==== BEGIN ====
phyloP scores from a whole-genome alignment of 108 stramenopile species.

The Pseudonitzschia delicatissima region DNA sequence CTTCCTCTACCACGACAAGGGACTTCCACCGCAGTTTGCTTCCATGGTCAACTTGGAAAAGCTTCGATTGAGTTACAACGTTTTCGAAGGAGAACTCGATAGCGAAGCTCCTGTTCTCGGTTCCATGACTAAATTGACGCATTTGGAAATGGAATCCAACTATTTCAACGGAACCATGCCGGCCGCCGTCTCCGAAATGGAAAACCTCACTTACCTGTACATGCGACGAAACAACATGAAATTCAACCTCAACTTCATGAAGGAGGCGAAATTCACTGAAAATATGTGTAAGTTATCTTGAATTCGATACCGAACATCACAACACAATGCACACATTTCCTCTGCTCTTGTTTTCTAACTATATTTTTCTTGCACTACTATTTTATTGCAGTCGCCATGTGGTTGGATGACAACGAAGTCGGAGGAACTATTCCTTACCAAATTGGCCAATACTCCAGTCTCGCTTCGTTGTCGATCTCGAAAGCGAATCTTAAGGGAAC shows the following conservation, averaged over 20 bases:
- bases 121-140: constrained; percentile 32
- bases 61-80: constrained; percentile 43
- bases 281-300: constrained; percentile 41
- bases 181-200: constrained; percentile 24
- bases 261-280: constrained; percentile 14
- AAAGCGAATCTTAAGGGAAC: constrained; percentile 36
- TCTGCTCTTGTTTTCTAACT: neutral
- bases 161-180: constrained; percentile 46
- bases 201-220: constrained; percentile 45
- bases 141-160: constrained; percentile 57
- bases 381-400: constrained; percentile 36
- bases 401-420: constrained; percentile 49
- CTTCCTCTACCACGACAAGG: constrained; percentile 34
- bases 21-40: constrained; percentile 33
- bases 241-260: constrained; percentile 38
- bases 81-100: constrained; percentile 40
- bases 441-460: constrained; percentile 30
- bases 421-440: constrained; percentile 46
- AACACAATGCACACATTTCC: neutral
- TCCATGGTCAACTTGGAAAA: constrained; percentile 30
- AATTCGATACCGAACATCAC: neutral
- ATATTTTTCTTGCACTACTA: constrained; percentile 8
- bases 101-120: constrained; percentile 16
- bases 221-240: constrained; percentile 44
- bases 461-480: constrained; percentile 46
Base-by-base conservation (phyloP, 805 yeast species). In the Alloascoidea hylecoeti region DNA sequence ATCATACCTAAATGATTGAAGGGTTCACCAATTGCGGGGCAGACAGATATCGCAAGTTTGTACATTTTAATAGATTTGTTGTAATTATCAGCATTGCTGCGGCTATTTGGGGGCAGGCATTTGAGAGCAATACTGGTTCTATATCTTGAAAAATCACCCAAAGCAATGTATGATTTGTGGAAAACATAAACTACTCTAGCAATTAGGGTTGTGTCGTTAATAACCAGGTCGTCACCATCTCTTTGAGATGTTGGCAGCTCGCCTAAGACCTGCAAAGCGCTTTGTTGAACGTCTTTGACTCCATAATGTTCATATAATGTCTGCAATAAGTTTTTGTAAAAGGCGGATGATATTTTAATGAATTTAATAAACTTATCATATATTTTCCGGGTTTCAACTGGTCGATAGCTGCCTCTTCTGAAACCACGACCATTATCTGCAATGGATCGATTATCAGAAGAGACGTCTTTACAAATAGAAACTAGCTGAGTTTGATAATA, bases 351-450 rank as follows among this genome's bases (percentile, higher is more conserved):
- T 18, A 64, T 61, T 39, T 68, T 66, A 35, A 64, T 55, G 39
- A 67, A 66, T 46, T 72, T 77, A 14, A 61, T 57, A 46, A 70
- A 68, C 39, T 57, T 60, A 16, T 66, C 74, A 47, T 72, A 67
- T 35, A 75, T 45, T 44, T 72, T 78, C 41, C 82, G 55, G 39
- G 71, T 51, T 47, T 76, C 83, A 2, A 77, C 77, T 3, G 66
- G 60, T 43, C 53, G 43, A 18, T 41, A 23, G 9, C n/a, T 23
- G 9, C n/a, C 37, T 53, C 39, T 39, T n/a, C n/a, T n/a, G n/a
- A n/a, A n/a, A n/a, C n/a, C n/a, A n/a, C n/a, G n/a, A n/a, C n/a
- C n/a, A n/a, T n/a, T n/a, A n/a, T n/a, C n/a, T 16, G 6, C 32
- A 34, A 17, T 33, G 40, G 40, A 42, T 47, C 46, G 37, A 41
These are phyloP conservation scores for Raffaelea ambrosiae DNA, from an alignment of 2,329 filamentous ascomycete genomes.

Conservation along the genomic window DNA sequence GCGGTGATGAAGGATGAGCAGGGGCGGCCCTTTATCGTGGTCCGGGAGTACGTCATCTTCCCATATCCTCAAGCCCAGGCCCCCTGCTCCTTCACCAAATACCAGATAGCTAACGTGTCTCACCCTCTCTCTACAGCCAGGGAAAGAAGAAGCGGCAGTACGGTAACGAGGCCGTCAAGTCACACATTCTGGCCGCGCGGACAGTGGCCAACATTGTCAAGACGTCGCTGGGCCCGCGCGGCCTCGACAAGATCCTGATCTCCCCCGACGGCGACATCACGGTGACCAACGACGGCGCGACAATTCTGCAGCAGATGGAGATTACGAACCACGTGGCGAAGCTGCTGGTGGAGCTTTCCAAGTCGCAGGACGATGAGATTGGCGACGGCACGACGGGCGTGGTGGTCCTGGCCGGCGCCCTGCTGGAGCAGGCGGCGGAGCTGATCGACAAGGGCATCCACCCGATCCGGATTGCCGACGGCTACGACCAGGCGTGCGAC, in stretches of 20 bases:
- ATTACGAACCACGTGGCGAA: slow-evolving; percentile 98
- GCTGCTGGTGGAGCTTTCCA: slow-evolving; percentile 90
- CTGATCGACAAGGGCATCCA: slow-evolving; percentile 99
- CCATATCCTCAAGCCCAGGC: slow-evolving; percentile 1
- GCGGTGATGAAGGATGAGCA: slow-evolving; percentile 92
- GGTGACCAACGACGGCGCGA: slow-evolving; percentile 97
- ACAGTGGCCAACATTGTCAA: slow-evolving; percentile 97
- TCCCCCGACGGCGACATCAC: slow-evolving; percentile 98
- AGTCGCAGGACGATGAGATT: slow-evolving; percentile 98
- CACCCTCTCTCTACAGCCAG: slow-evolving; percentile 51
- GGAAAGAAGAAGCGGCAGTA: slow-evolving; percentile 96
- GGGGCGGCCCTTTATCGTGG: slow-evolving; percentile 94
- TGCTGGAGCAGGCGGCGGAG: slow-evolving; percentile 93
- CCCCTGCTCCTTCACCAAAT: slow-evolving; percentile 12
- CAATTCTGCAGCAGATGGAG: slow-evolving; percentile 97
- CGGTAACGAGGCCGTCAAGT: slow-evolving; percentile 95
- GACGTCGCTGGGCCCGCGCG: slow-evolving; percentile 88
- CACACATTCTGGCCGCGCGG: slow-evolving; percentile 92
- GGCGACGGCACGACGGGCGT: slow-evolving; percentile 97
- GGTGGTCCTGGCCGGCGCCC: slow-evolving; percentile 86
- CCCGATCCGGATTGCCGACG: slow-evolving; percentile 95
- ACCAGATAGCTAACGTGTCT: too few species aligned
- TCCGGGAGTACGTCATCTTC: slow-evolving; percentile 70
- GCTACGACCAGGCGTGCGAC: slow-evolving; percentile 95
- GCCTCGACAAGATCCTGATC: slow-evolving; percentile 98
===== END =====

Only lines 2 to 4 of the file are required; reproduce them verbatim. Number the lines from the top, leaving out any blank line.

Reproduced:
The Pseudonitzschia delicatissima region DNA sequence CTTCCTCTACCACGACAAGGGACTTCCACCGCAGTTTGCTTCCATGGTCAACTTGGAAAAGCTTCGATTGAGTTACAACGTTTTCGAAGGAGAACTCGATAGCGAAGCTCCTGTTCTCGGTTCCATGACTAAATTGACGCATTTGGAAATGGAATCCAACTATTTCAACGGAACCATGCCGGCCGCCGTCTCCGAAATGGAAAACCTCACTTACCTGTACATGCGACGAAACAACATGAAATTCAACCTCAACTTCATGAAGGAGGCGAAATTCACTGAAAATATGTGTAAGTTATCTTGAATTCGATACCGAACATCACAACACAATGCACACATTTCCTCTGCTCTTGTTTTCTAACTATATTTTTCTTGCACTACTATTTTATTGCAGTCGCCATGTGGTTGGATGACAACGAAGTCGGAGGAACTATTCCTTACCAAATTGGCCAATACTCCAGTCTCGCTTCGTTGTCGATCTCGAAAGCGAATCTTAAGGGAAC shows the following conservation, averaged over 20 bases:
- bases 121-140: constrained; percentile 32
- bases 61-80: constrained; percentile 43